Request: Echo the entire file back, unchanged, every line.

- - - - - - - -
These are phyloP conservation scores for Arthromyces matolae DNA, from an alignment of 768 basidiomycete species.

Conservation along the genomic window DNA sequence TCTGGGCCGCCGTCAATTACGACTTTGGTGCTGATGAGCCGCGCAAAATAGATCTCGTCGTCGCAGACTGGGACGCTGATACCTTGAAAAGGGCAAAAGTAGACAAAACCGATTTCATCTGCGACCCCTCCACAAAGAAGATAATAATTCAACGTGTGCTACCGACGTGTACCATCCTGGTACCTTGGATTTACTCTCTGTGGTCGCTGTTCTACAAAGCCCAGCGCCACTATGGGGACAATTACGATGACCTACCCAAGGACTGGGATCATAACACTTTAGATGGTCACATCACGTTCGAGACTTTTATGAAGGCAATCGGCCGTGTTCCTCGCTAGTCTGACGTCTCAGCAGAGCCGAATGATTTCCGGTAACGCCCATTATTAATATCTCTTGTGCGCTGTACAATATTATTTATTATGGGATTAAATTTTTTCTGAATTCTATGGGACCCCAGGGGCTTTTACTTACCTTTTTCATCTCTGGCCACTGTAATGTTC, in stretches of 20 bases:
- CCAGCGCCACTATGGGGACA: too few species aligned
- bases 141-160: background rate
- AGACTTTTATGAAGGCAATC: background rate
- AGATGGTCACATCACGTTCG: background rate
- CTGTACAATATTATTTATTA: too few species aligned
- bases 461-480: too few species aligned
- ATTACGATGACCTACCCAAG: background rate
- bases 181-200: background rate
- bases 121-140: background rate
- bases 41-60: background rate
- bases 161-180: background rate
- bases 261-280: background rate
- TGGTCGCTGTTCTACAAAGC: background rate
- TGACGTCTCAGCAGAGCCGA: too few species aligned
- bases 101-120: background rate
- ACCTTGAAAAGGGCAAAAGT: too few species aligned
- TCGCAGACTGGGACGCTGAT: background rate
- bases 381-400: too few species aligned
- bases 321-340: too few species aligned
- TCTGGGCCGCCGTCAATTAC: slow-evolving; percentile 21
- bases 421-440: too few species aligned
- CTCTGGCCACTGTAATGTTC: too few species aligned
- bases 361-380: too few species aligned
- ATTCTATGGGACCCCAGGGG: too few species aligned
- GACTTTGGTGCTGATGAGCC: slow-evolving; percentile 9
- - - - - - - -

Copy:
These are phyloP conservation scores for Arthromyces matolae DNA, from an alignment of 768 basidiomycete species.

Conservation along the genomic window DNA sequence TCTGGGCCGCCGTCAATTACGACTTTGGTGCTGATGAGCCGCGCAAAATAGATCTCGTCGTCGCAGACTGGGACGCTGATACCTTGAAAAGGGCAAAAGTAGACAAAACCGATTTCATCTGCGACCCCTCCACAAAGAAGATAATAATTCAACGTGTGCTACCGACGTGTACCATCCTGGTACCTTGGATTTACTCTCTGTGGTCGCTGTTCTACAAAGCCCAGCGCCACTATGGGGACAATTACGATGACCTACCCAAGGACTGGGATCATAACACTTTAGATGGTCACATCACGTTCGAGACTTTTATGAAGGCAATCGGCCGTGTTCCTCGCTAGTCTGACGTCTCAGCAGAGCCGAATGATTTCCGGTAACGCCCATTATTAATATCTCTTGTGCGCTGTACAATATTATTTATTATGGGATTAAATTTTTTCTGAATTCTATGGGACCCCAGGGGCTTTTACTTACCTTTTTCATCTCTGGCCACTGTAATGTTC, in stretches of 20 bases:
- CCAGCGCCACTATGGGGACA: too few species aligned
- bases 141-160: background rate
- AGACTTTTATGAAGGCAATC: background rate
- AGATGGTCACATCACGTTCG: background rate
- CTGTACAATATTATTTATTA: too few species aligned
- bases 461-480: too few species aligned
- ATTACGATGACCTACCCAAG: background rate
- bases 181-200: background rate
- bases 121-140: background rate
- bases 41-60: background rate
- bases 161-180: background rate
- bases 261-280: background rate
- TGGTCGCTGTTCTACAAAGC: background rate
- TGACGTCTCAGCAGAGCCGA: too few species aligned
- bases 101-120: background rate
- ACCTTGAAAAGGGCAAAAGT: too few species aligned
- TCGCAGACTGGGACGCTGAT: background rate
- bases 381-400: too few species aligned
- bases 321-340: too few species aligned
- TCTGGGCCGCCGTCAATTAC: slow-evolving; percentile 21
- bases 421-440: too few species aligned
- CTCTGGCCACTGTAATGTTC: too few species aligned
- bases 361-380: too few species aligned
- ATTCTATGGGACCCCAGGGG: too few species aligned
- GACTTTGGTGCTGATGAGCC: slow-evolving; percentile 9